Gut Erev Shabbos to all dear readers!

I dedicate this parsha post as a zechus for a blessed and speedy refuah sheleimah for Rochel bas Daniella Dshoar and Elisheva Yehudis bas Yael Devora.  May Hashem heal, strengthen and bless all the ill and broken of Klal Yisrael in the merit of Shabbos Kodesh.  Please keep them in your prayers.


A quick note before we begin:  Every year, it usually takes me the whole winter season to adjust to the early candle-lighting times we now have, and considering the time I’m making today, I only have time to share with you a brief and rather informal post this week.  But still, we’ll cover a few beautiful core themes and ideas in the parsha, and of course draw true and lasting spirit from the script.  It’s an incredible, bursting Parsha this week; I encourage everyone to read it when they have the chance!  Let’s learn!


The beautiful, detailed narrative, of Eliezer servant of Avraham’s encounter with Rivka, gives us a peek into the very genuine, personal conduct of one of our Mothers.  Rivka was, as the Midrash describes, “a rose amongst the thorns”; her pure and precious soul was unaffected by the abrasive, unpleasant, idolatrous society around her, and she stood strong in her character and morals against the stifling current.

When Eliezer asked her for a drink, the Torah explains that she lowered her pitcher from her shoulder to her hand, before Eliezer drew near to have a sip.  The Torah doesn’t waste words, and our Sages teach that this detail hints to her tzniyus conduct when serving a man.   Flipping forward (spoiler approaching!), to when Eliezer arrives back t o his master’s home with Rivka, the bride, in tow, Yitzchak was out in the field davening.  Rivka glimpsed her Chatan, and not yet knowing who the stranger in the field was, addressed Eliezer “Who is that man coming towards us?”  When Eliezer answered that it was Yitzchak, Rivka covered herself with a veil.  She was modest.

Rashi shares with us that at the well, before Eliezer approached Rivka, he observed that the waters rose and surged towards her when she drew near.  He then ran to her in excitement, thinking this was indeed a sign from Hashem, that this was the girl who he was searching for.  Although her task was sped up by this miracle, Rivka didn’t dawdle at the well, squandering time with the other young women gossiping, as was popular custom.  She performed her task with alacrity and focus.  Furthermore, the Torah details “vat’maheirshe quickly lowered her pitcher from her shoulder”, in her haste to nourish the thirsty traveler who sought her help.  She then ran untiringly to and fro, providing the man’s camels with water until they were satiated.  After Eliezer gave her the gifts of jewelry, and asked her who her family was, “vataratz – she ran” to relay to her mother’s household the events that had just occurred.  Just as fitting for Avraham’s family who ran, to serve guests and to carry out Ratzon Hashem, she possessed zrizus.

After Rivka had watered Eliezer, his men, and his camels, Eliezer inquired first as to who her family was, and secondly, if they had room for him to stay the night.  Rivka replied in the manner that Pirkei Avos declares befitting for a wise person:  She answered his first question first, and last lastly.  She was organized and refined in her speech.  She was skilled in communication.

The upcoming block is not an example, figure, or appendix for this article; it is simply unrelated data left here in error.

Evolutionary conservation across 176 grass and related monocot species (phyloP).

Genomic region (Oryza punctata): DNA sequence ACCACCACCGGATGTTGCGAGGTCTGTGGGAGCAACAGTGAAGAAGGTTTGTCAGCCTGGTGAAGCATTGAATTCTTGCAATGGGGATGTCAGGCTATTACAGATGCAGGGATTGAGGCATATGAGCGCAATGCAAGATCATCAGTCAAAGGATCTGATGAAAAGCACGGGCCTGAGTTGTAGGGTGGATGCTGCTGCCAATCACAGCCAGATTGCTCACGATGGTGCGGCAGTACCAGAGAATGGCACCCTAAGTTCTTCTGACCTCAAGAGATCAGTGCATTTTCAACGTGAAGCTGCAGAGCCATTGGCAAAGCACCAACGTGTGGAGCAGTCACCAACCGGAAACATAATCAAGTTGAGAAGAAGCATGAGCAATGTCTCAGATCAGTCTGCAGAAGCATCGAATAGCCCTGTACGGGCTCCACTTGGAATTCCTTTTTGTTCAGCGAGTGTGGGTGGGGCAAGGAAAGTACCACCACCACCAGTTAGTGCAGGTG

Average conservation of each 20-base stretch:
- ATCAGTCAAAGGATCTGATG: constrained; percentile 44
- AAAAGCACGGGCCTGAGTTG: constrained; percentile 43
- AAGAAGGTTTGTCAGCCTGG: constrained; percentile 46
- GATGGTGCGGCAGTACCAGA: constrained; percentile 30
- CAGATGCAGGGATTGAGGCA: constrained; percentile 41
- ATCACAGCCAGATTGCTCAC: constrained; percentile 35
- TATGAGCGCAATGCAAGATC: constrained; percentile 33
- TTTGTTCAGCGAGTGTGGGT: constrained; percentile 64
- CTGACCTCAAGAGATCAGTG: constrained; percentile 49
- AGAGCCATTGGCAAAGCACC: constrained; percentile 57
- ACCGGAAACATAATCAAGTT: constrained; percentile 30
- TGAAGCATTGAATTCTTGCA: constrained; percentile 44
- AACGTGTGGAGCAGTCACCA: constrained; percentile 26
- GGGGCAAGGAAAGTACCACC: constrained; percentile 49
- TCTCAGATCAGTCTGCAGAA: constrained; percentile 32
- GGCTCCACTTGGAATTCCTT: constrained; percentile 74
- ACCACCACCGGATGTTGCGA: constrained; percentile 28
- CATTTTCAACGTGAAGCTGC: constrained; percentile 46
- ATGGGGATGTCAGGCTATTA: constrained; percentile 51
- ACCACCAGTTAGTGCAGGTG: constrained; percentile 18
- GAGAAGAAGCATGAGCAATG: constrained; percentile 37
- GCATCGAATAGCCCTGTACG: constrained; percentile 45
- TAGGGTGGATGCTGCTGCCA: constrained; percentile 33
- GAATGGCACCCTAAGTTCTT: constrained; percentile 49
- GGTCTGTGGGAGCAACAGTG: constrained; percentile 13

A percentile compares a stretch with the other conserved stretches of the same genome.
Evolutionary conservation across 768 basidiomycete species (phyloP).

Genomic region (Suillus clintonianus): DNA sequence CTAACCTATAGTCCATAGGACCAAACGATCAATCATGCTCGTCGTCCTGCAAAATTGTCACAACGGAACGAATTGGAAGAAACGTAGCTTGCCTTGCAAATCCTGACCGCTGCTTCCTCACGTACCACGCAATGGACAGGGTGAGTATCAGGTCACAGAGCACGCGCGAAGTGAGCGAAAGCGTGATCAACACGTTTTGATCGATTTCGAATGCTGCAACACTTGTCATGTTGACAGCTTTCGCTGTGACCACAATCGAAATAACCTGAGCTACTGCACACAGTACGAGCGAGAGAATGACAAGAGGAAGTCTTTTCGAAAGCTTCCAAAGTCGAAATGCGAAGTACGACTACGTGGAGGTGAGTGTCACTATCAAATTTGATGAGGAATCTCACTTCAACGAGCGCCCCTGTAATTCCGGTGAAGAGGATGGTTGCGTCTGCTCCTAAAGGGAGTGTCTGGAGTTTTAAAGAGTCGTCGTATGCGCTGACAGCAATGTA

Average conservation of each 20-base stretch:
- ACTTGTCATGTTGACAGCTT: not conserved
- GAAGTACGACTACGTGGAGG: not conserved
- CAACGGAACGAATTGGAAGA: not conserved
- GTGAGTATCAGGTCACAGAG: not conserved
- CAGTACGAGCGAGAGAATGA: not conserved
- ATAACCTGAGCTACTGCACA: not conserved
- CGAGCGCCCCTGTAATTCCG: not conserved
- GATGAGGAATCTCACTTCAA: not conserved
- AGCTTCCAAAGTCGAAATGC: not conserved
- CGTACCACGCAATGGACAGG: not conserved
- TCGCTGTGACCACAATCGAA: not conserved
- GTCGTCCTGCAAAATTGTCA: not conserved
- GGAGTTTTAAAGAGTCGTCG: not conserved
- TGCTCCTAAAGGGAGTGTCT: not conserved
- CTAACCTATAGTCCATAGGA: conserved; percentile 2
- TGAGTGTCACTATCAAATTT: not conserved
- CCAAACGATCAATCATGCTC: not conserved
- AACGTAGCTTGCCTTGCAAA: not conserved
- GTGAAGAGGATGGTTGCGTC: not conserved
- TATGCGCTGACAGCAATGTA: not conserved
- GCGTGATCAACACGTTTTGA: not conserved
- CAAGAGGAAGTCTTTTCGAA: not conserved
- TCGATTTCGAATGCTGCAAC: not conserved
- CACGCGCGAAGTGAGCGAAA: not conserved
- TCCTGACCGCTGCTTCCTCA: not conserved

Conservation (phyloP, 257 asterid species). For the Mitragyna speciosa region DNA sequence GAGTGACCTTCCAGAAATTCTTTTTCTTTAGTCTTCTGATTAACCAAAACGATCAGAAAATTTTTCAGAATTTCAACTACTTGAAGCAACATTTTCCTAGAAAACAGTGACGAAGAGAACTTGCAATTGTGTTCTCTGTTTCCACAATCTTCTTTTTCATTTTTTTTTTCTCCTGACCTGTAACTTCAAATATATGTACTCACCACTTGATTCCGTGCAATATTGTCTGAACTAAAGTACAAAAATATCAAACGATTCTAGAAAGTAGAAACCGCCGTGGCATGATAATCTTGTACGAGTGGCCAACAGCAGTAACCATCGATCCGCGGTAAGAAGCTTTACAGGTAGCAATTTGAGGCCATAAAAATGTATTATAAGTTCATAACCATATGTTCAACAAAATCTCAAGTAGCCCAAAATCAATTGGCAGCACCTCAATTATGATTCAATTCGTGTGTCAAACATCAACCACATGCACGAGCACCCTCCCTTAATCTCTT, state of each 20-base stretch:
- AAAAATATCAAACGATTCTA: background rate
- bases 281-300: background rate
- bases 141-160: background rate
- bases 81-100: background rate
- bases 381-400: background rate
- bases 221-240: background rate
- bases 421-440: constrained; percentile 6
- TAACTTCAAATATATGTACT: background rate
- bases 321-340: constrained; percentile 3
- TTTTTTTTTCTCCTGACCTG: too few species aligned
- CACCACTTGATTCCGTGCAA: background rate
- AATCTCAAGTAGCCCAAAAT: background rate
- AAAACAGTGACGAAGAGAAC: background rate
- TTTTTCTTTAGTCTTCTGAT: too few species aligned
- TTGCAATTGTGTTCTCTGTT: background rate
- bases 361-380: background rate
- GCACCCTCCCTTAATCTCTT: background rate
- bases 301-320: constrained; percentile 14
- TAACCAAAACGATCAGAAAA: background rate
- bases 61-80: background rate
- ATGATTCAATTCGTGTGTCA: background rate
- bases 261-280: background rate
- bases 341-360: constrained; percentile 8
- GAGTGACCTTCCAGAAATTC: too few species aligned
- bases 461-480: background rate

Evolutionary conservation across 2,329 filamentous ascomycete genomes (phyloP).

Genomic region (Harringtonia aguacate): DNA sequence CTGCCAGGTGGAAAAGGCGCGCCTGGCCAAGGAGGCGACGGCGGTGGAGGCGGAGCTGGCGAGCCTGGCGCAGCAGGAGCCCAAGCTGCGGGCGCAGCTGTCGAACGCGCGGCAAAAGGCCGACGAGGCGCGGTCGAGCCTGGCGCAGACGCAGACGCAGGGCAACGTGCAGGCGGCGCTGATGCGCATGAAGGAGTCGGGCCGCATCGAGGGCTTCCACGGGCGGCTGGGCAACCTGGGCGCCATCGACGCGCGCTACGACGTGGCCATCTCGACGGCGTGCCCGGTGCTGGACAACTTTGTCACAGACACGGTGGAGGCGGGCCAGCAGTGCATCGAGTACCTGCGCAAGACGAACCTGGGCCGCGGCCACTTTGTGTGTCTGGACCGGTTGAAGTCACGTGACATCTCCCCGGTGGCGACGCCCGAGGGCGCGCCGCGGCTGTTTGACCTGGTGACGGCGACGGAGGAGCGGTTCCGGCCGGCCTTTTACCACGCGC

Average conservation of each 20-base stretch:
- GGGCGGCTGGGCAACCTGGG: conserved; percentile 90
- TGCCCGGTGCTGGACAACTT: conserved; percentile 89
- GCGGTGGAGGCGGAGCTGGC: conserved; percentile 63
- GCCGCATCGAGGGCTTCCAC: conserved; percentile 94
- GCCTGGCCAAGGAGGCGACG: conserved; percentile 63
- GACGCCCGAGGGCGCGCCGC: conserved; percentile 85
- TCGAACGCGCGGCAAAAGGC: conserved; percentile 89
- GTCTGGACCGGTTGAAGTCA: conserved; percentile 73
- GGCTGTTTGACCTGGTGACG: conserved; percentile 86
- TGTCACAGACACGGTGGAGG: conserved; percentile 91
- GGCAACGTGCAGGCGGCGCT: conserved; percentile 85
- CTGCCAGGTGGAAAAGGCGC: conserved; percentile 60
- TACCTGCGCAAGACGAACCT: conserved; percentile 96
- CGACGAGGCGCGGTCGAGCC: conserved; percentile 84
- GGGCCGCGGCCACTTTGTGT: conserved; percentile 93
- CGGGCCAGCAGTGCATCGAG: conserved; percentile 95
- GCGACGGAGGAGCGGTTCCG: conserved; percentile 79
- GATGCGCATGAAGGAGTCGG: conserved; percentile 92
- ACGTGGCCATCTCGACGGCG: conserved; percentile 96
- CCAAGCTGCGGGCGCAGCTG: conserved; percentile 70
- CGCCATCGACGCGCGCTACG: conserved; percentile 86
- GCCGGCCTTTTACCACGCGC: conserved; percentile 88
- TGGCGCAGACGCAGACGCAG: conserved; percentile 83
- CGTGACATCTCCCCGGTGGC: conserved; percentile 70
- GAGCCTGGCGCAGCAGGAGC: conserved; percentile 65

Rivka’s soul-qualities shone profoundly through her deeds These are but a few of the numerous examples of Rivka’s exemplary character, so evident through the ‘little things’ she did!  Someone was watching her carefully, and indeed, it was her attention to the nuances of her interactions with the people around her, and the way she carried herself, that made her meritorious of being Divinely chosen to rise as the next mother of the Jewish People.  Her examples are eternally recorded in the Holy Torah, to learn and draw a flood of inspiration from.  Your actions and words, no matter how seemingly ‘insignificant’, all truly have a tremendous impact on your personal self, the society around you, and ultimately the world; and through them, you define who you really are.  It just takes one mitzvah at a time, one little spark after another…  Remember, too, that  Someone is always watching us… “The Book is always open… the eye sees… the hand writes…” {Avot}, and no deed goes unrecorded, no mitzvah unrewarded.

We also see how the concept of how the “little things” are what build and define our characters, can be applied to Lavan, Rivka’s brother, and diametric opposite.  After Eliezer told his story, and made his proposal to Rivka’s family, “vaya’an Lavan u’Vesueil – Lavan and Besueil (Rivka’s father) answered” in the affirmative, acknowledging the Hasghacha Pratis (Divine Providence) of the discovery and match, exclaiming “May’Hashem yatzah hadavar – the matter emanated from Hashem!”  Rashi castigates Lavan as a Rasha, a wicked person.  How come?  The simple secret is in the verse:  “Vaya’an Lavan u’Vesueil”– Lavan interrupted, and spoke up before his father, an act that isn’t praiseworthy.  We must treat our parents with the utmost respect, and interrupting certainly detracts from their honor.


What does Hashem have in store for each and every one of us?  It’s hidden…  However, we can co-write our destiny.  Where do you want to go in life?  How will you grow on your journey to get there?  Like Rivka, you can become someone so great– and you are already!  It is up to you to pave your way to your true self, brick by brick, step by step, change by change, spark by spark.

The Messenger Bird